Wireframing is dead. Long live wireframing!

Wireframing has always been an important step in the web design process, at least for us. But, considering the evolution of responsive design and web standards, multiple browsers and a growing number of screen sizes and devices, we decided it was necessary to take a look at our current process.

With front end frameworks like Zurb’s Foundation and technologies like SASS to make style changes on the fly, a “Design in the Browser” approach has gained popularity. Maybe as an agency, we can do away with hi-def wireframes and jump right into coding? Well, we would have to be prepared to make some major changes to our process. From how we pitched concepts all the way to how we deploy sites. Which is fine, in this industry you must embrace change, not fight it. But before we made any changes, we had to answer a few important questions.

First, does it improve our ability to closely collaborate with our clients? Right now we can get buy in and consensus every step of the way. We quickly iterate, get feedback and refine concepts. I know sometimes we just grin and bare it, but that feedback is essential. If we go from brainstorming to working prototype, a client can feel left out of that process. And it may be harder to iterate, especially if it involves a big change in strategy. So no, in this regard designing in the browser would probably not be an improvement but a instead be a hindrance.

Secondly, will it streamline our production process? We have a “Work smarter, not harder” approach to production. I can confidently say, having a developer spend two to three days on a feature request that the client has not seen or signed off on, is the latter. By the time a design gets to development, it has usually seen two to three iterations. Sometimes initiated by the client and sometimes through our own internal design reviews. They can be small details or scope changing revisions. Either way, the answer is a big no, for us.

So, wireframing is here to stay, at least for this agency. But we have made changes over the years to accommodate new complexities in the industry. We now focus on content strategy, page layout and responsive testing. And no more lorem ipsum! We save those details for the look and messaging phase. We can quickly prototype without the use of code, backed by our development team’s approval and confident that if we dream it, we can build it.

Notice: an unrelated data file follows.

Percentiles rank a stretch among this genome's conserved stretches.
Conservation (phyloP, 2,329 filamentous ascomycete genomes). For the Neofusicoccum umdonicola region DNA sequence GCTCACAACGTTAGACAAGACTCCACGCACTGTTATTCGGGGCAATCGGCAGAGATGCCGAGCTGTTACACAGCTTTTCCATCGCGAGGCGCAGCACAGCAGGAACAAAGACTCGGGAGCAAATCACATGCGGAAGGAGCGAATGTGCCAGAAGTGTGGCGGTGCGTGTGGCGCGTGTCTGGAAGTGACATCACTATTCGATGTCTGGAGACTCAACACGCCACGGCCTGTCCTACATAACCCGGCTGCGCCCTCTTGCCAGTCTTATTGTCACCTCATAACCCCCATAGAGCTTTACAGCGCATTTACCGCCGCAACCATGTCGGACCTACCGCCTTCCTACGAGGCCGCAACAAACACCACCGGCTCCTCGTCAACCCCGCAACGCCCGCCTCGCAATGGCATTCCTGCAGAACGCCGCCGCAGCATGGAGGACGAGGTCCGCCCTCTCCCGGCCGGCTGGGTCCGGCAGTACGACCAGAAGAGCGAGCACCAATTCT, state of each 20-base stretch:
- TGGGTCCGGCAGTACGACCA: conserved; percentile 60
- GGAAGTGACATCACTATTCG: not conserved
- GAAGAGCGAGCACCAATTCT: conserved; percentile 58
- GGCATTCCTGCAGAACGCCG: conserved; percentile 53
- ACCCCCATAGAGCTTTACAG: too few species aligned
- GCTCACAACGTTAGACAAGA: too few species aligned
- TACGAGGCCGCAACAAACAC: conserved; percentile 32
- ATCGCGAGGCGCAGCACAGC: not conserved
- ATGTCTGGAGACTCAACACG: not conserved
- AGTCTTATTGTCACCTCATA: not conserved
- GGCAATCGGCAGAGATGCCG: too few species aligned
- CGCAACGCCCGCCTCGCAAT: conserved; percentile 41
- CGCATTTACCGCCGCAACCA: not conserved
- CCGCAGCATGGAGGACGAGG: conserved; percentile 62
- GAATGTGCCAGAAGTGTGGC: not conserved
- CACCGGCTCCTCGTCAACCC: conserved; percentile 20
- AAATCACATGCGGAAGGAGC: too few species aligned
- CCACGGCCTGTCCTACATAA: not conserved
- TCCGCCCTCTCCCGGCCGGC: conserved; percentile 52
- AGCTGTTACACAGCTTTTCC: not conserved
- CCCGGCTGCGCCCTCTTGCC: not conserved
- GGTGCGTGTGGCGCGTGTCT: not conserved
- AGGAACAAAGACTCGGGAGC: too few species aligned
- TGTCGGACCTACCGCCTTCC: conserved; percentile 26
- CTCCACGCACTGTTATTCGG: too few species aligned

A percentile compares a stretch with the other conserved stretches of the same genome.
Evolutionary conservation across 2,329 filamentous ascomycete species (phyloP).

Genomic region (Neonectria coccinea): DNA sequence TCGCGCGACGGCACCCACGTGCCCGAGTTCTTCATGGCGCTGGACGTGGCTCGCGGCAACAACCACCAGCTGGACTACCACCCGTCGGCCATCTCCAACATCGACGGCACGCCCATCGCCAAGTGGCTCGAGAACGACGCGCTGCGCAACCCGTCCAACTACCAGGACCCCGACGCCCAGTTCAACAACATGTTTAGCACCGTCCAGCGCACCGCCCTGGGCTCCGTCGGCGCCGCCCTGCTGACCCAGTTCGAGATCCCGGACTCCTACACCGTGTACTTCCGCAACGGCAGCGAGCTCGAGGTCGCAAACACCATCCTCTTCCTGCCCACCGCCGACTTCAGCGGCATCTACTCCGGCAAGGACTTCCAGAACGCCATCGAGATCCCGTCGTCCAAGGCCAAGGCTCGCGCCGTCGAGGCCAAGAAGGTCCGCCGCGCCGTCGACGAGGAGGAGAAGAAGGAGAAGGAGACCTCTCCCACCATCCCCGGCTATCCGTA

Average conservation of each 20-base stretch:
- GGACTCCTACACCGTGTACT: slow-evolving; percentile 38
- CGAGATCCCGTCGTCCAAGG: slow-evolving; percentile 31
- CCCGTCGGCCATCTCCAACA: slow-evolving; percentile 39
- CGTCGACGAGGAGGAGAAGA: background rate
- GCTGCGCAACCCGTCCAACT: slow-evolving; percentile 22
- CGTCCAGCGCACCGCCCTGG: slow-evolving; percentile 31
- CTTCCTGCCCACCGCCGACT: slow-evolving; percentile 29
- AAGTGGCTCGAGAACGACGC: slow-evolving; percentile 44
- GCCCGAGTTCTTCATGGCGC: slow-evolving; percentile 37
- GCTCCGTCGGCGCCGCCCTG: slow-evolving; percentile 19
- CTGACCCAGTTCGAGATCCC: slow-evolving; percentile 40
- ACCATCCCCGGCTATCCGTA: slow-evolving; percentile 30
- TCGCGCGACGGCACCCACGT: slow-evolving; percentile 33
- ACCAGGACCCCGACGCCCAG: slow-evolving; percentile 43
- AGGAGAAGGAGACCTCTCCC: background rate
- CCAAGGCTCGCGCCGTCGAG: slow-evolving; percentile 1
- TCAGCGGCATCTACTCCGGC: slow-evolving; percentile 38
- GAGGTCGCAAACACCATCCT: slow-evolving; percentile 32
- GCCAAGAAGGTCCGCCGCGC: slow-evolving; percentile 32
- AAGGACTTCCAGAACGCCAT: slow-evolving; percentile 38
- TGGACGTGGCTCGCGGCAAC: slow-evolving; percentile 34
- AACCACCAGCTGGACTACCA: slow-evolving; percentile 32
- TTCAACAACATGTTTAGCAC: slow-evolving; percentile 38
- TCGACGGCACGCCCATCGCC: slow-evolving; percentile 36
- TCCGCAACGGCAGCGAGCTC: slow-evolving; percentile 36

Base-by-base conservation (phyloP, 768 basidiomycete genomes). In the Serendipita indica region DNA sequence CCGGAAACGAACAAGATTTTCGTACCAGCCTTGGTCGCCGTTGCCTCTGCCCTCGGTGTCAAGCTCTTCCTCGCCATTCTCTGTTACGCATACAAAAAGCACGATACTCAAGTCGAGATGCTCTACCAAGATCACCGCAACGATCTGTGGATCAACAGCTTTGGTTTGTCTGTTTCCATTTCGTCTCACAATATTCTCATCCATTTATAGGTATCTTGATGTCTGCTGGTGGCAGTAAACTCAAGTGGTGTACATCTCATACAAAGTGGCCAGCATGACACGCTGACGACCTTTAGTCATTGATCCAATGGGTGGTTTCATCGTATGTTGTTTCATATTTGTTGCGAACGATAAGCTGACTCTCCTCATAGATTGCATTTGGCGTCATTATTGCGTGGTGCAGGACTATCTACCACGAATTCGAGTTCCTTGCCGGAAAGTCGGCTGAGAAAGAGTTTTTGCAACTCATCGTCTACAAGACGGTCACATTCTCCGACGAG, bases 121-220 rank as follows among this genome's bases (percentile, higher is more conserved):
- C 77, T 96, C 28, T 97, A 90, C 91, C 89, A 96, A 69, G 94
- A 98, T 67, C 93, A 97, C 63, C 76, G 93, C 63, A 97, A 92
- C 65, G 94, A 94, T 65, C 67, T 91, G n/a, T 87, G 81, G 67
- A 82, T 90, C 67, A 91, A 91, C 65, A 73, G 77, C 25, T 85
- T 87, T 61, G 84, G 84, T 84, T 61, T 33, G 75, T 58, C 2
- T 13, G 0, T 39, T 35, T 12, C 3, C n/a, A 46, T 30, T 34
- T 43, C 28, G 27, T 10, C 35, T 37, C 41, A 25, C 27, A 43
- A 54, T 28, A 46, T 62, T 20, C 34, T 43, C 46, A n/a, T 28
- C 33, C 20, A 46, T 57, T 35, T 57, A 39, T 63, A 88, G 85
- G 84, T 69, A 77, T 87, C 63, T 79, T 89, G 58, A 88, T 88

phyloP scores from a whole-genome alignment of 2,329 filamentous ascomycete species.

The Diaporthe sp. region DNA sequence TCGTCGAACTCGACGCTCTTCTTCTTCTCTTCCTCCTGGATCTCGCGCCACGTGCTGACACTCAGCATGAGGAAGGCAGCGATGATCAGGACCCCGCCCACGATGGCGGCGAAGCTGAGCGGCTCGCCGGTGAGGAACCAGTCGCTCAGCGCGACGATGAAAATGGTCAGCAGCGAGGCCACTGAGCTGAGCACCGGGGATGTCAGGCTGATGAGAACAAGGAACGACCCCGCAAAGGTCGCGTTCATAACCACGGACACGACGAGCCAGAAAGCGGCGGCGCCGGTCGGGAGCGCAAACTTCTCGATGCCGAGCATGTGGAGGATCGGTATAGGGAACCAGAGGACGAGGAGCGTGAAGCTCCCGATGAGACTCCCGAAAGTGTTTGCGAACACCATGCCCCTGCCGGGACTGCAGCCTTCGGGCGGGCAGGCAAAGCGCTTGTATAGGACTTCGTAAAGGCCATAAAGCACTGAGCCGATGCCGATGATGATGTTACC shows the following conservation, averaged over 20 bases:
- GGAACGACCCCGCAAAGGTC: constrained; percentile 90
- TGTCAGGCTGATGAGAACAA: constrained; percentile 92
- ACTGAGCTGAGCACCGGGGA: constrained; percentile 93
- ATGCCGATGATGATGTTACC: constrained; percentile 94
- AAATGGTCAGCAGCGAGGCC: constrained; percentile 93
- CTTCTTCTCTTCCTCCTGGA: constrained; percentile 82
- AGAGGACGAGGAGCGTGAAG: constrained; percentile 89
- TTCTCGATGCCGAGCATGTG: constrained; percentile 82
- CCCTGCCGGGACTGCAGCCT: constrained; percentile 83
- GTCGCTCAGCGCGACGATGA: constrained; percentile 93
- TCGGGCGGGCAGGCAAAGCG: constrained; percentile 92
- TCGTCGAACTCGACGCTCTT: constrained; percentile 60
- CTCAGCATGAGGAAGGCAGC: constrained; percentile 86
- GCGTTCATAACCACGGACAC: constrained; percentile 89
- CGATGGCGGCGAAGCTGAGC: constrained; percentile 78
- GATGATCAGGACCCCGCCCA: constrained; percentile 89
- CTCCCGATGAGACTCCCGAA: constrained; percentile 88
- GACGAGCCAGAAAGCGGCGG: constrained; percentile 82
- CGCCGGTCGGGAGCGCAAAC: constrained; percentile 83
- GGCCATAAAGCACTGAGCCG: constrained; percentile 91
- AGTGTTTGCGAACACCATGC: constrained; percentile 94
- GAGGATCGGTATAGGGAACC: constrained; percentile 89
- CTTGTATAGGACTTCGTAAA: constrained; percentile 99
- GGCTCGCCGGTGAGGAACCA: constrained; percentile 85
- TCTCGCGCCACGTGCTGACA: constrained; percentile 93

I am sure there are a lot of agencies and freelancers making the similar decisions. I thought I would share why wireframes are still a fundamental part of our process and how we use them to effectively execute on projects.

Pencil and paper.

We still start with pencil and paper. We use grid paper designed for responsive web structure, like these sketch pads or my personal favorite, a good old fashioned Moleskine.

Content strategy.

We present the site hierarchy and content strategy along side our wireframes. This provides context and rationale for the overall strategy. And this highlights areas where we need to create content, messaging or visuals.

Proof of concept.

Once we have established the content strategy we can think about how we want to engage the audience. We use Invision for building clickable prototypes and Adobe Animate is great to present any animations or page transitions without spending the time coding.

Get buy in early, from the client and the team.

Before a client sees anything our team has already reviewed and decided how it can be executed with in budget and time frame. We then get buy in from clients, refine ideas and continue the process until everyone is aligned.

Why not use Photoshop?

There are a number of great online tools out there. Balsamiq, UXPIn or I have heard some great things about Sketch 3. But ultimately these wireframes are destined to be Photoshopped, so why not start there. We have built up a great library of UI patterns we use as a starting point.

Setting yourself up for design success!

With the content and site strategies in place and having already done the work of showing multiple screen sizes and devices, we can focus on a few select pages and a present style guide for our approval process.

Not every client or project is the same. Sometimes we let budgets or time constraints dictate how a project will moves forward and we might skip a crucial step like this. I know I have done it, and have regretted it every time. Processes will change, the important thing is to have one and execute it.



Linchpin is a multi-disciplined digital agency that thrives on finding innovative ways to uncover opportunities, solve problems, and communicate with impact. We work closely with our clients to understand their motivations, their market and their audience’s expectations. The result is a uniquely memorable experience for their audience and measurable, incremental growth for the brand, business or product. Dedicated to connecting your audience with a great brand and visual experience that blends web, print, mobile and social media for a comprehensive and effective online marketing strategy.